Friday, June 05, 2009

Running into horse people in odd places and experiments with tack

Dad landed back in the hospital this week, so I spent more time there, some of it fairly traumatic. The good news is--at least at the moment--he's doing much better. He is getting a pacemaker tomorrow, but assures me that the procedure is very routine. He is also looking at some physical therapy as well to help build up his strength and ensure that we don't all panic at the thought of him living alone.

As it turned out, his nurse the other day has a son going to horse camp this summer and a partner who is a horse person. She even knows a horse vet up here in Sonoma County! Not that we need one, but still. It's kind of an odd connection for a Berkeley nurse to have.

At any rate, it just goes to show you I can indeed find a horse connection in almost any situation.

As is so often the case when riding--as well as writing--I am in need of a smooth transition and I'm not sure I can carry it off. But if I don't carry it off, it means two blog posts and I really only have energy for one right now. That means combining odd horse connections and the benefits of connecting better with the horses by using new and different tack.

Steve and I have been wanting to try an English saddle on both horses for awhile, so he did some measurements and we made our way to the used tack store nearby to see what we could find as a starter saddle. Mainly, I wanted the closer contact and lighter weight of an English saddle, and I think Steve was also curious to see what effects that would have.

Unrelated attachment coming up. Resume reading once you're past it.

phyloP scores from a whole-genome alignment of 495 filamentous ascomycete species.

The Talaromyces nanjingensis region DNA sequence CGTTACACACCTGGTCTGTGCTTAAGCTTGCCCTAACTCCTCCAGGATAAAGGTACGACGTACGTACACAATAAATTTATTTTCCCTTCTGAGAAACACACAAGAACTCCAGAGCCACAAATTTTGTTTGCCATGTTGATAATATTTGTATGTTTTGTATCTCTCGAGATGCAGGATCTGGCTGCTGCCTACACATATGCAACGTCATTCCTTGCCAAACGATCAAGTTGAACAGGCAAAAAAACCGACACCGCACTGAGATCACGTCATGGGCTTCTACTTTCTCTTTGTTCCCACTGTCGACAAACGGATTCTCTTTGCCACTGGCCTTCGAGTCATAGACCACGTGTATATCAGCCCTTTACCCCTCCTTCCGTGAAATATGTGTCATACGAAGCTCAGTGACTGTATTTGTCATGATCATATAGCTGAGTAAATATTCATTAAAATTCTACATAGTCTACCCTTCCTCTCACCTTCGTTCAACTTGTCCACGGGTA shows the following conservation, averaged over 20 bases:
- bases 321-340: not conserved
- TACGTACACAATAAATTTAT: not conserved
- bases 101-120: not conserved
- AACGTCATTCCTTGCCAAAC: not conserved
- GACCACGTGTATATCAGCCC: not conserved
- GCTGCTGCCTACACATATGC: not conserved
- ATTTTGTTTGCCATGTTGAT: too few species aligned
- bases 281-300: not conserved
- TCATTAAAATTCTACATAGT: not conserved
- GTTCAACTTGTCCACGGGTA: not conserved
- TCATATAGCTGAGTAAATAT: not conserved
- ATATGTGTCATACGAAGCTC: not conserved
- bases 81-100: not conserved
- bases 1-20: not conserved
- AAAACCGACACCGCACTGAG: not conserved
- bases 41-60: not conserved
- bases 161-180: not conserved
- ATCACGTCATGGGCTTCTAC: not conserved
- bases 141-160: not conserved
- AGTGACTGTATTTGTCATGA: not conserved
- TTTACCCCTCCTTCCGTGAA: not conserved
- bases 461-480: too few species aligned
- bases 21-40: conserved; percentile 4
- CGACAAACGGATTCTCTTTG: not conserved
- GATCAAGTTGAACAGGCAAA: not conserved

Lena was first, and she loved it. From my vantage point on the hill watching them, she looked much more collected and light. Steve's position also looked better, though both of us struggled a little bit with leg position. We also understand now why English riders wear pants inside their boots. Riding with your jeans shoved up to the top of your boots is a little uncomfortable. And distracting.

Bar was next, and I told him he looked very, very handsome in an English saddle, though he's not being particularly photogenic in this picture. He liked the saddle, too, though he really would prefer if I could just relax a little more and have more fun. Like I told Katie earlier today: "Logically, I know I need to relax, I just have to get the message down to my butt."

I really love how much contact I have with the horses with an English saddle, and I think it will really help get them more responsive to body movements. Lena is already pretty responsive--even before you get to reins. Bar is sometimes responsive, but was always been trained to go off the reins--that was his job, after all--so he and I have some work to do. But it's fun work, and we're both learning a lot. It's all good.

So. Not the most coherent blog post, but it's all I've got to give for now.


Kate said...

Hope your dad does well.

I've ridden both English and Western, and I prefer English - both because I have more miles riding English and so it feels more natural - and because as you say it feels closer to the horse, to me. I also use a dressage saddle from time to time.

I even have a daughter who only rides bareback - she says she likes to really feel what the horse is doing in the most direct way and that a saddle interferes!

Jessica said...

Thanks, Kate! I've been riding Bar bareback, too, and that's what I love about it! I just can't do a lot of fast work with him that way, yet. His spine and my tail bone collide most painfully. :)